Letter: Why Falklands allegations must be pursued

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The Independent Online
Sir: As a Falklands war veteran involved in counselling work with other war veterans, I was interested to read that allegations of the murder of a number of Argentinian prisoners after the battle for Mount Longdon are to be investigated by the Crown Prosecution Service (report, 20 August).

I have heard many stories of atrocities committed by British troops, in the Falklands and elsewhere. Some, such as the rumoured massacre of sex offenders during the Strangeways riots, are the products of imagination and machismo.

Others, in particular stories of the killing of men who were in the act of surrendering, can be attributed to the heat of battle and the unofficial policy of taking no chances after the incident at Goose Green when Paras were killed going forward to accept the surrender of a group of Argentinian soldiers.

In most of these cases, corroborative evidence is difficult, if not impossible, to find. The atrocities are either committed away from the view of others, or one finds that group loyalty prevents anyone openly admitting witnessing the act. The 'fog of war' conveniently covers the tracks.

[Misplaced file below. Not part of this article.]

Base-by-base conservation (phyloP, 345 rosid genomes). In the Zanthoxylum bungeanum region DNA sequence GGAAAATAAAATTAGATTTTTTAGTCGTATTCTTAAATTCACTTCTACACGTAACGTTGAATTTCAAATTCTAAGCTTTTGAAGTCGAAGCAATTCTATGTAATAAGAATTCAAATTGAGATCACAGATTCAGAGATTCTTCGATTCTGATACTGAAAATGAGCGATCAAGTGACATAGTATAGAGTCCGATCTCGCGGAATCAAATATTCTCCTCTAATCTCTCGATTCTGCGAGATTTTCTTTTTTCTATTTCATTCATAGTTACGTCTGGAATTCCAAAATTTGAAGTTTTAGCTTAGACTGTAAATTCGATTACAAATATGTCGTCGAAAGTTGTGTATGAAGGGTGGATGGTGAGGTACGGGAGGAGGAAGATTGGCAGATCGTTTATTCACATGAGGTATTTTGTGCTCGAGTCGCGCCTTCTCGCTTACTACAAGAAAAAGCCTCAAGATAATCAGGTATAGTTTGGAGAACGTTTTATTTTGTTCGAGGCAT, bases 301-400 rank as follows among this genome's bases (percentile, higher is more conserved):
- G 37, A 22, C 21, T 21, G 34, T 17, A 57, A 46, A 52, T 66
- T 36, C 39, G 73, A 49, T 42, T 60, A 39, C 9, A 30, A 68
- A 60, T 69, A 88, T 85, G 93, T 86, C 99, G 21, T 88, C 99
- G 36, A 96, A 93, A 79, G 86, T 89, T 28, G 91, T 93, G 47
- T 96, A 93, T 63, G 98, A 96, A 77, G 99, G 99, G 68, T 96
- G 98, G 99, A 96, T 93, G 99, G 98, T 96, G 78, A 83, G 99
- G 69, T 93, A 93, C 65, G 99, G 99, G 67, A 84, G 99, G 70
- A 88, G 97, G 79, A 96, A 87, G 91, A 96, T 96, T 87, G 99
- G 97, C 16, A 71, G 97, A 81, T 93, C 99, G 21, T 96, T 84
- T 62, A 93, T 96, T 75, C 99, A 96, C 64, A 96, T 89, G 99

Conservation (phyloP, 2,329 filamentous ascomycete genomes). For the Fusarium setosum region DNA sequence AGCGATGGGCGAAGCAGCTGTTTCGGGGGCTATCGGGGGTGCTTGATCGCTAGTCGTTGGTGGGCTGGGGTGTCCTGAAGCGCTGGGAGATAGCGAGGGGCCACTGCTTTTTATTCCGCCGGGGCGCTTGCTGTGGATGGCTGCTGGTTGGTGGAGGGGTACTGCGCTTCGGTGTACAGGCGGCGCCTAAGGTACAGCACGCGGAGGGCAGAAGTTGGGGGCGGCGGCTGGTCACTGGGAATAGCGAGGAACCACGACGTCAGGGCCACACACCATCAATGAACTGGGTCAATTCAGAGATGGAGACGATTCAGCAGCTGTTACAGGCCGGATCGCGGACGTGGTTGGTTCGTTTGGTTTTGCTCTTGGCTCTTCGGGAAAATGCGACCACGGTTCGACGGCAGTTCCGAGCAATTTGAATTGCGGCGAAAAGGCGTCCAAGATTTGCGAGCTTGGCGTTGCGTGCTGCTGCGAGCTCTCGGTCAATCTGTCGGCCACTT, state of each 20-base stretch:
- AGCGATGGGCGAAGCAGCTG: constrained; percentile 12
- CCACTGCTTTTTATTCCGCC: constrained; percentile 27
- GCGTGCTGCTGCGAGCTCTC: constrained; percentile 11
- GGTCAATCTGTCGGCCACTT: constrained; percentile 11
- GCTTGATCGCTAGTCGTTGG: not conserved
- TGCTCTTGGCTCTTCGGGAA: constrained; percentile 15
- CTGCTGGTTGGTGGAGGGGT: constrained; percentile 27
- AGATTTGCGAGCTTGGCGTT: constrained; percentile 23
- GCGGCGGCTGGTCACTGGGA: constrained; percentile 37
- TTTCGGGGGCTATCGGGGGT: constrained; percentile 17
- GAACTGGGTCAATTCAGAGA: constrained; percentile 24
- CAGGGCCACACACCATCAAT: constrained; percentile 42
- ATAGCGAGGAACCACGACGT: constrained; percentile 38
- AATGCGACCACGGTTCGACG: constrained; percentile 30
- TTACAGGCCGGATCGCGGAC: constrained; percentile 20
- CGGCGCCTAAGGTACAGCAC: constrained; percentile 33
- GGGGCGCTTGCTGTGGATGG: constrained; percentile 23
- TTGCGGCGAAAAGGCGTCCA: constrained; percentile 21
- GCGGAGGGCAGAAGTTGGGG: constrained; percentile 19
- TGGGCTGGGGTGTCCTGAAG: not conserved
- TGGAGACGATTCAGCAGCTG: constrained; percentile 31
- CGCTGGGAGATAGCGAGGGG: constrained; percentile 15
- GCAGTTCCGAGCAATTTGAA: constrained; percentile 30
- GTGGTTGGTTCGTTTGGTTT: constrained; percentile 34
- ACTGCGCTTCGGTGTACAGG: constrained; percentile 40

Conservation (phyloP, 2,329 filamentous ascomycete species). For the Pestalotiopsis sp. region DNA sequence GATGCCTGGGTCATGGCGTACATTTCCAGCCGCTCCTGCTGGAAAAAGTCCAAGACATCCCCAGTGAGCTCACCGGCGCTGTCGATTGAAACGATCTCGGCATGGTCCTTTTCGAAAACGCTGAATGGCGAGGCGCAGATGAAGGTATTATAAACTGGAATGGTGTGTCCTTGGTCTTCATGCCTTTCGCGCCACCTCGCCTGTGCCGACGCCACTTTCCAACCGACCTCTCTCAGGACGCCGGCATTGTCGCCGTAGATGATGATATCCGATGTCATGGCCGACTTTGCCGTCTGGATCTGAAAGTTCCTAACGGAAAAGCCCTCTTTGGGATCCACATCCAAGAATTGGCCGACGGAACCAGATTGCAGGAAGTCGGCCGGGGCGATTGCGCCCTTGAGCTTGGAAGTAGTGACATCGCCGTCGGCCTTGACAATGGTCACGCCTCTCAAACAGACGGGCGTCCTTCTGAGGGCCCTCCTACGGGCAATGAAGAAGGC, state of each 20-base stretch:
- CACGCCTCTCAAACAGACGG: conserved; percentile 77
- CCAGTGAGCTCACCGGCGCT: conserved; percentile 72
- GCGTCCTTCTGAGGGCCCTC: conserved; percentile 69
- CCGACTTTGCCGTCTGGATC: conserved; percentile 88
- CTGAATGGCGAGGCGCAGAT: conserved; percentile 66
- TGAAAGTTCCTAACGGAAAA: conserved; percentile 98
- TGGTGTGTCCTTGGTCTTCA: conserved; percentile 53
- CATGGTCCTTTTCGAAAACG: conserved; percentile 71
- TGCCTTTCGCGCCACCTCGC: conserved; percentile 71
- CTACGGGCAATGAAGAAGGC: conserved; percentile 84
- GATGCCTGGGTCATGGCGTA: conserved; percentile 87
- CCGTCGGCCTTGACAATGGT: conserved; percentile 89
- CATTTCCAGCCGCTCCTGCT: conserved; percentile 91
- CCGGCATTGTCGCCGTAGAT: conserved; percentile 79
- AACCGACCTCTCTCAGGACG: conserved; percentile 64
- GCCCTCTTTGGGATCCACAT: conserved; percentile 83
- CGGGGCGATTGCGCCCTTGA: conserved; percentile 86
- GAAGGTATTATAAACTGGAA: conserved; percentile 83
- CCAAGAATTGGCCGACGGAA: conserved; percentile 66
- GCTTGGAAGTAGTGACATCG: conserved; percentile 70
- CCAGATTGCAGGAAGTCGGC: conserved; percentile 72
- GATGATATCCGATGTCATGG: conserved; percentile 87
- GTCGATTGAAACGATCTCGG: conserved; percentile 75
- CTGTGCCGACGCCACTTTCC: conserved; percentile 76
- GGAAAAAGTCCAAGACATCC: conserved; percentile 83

The allegation that American mercenaries were murdered should be investigated fully. While the confusion of battle may to an extent make the killing of a surrendering soldier understandable, there is no such excuse for the actions described in Vincent Bramley's book, Excursion to Hell.

That said, I must ask the question, why now? While serving in the Falklands in June/July 1982, I heard that US mercenaries and other prisoners had been killed after the Longdon battle by 3 Para.

The rumours were sufficiently strong for them to be mentioned in the Falkland Island newspaper, Penguin News, along with the implication that these rumours had been investigated.

The story was well known at grass-roots level and I find it impossible to believe that it was not heard by either senior officers or any of the many journalists still in Port Stanley at the time.

It is to be hoped that the investigation will go ahead and the result made public. The Falklands war, like any other war, was not a pleasant sporting match, we should not pretend it was.

Nor should we pretend that our troops are morally superior to any others. Most of us did not revel in killing, those who did are criminals and should be treated accordingly.

Yours faithfully,

TIM LYNCH

Worsbrough Dale,

South Yorkshire

21 August

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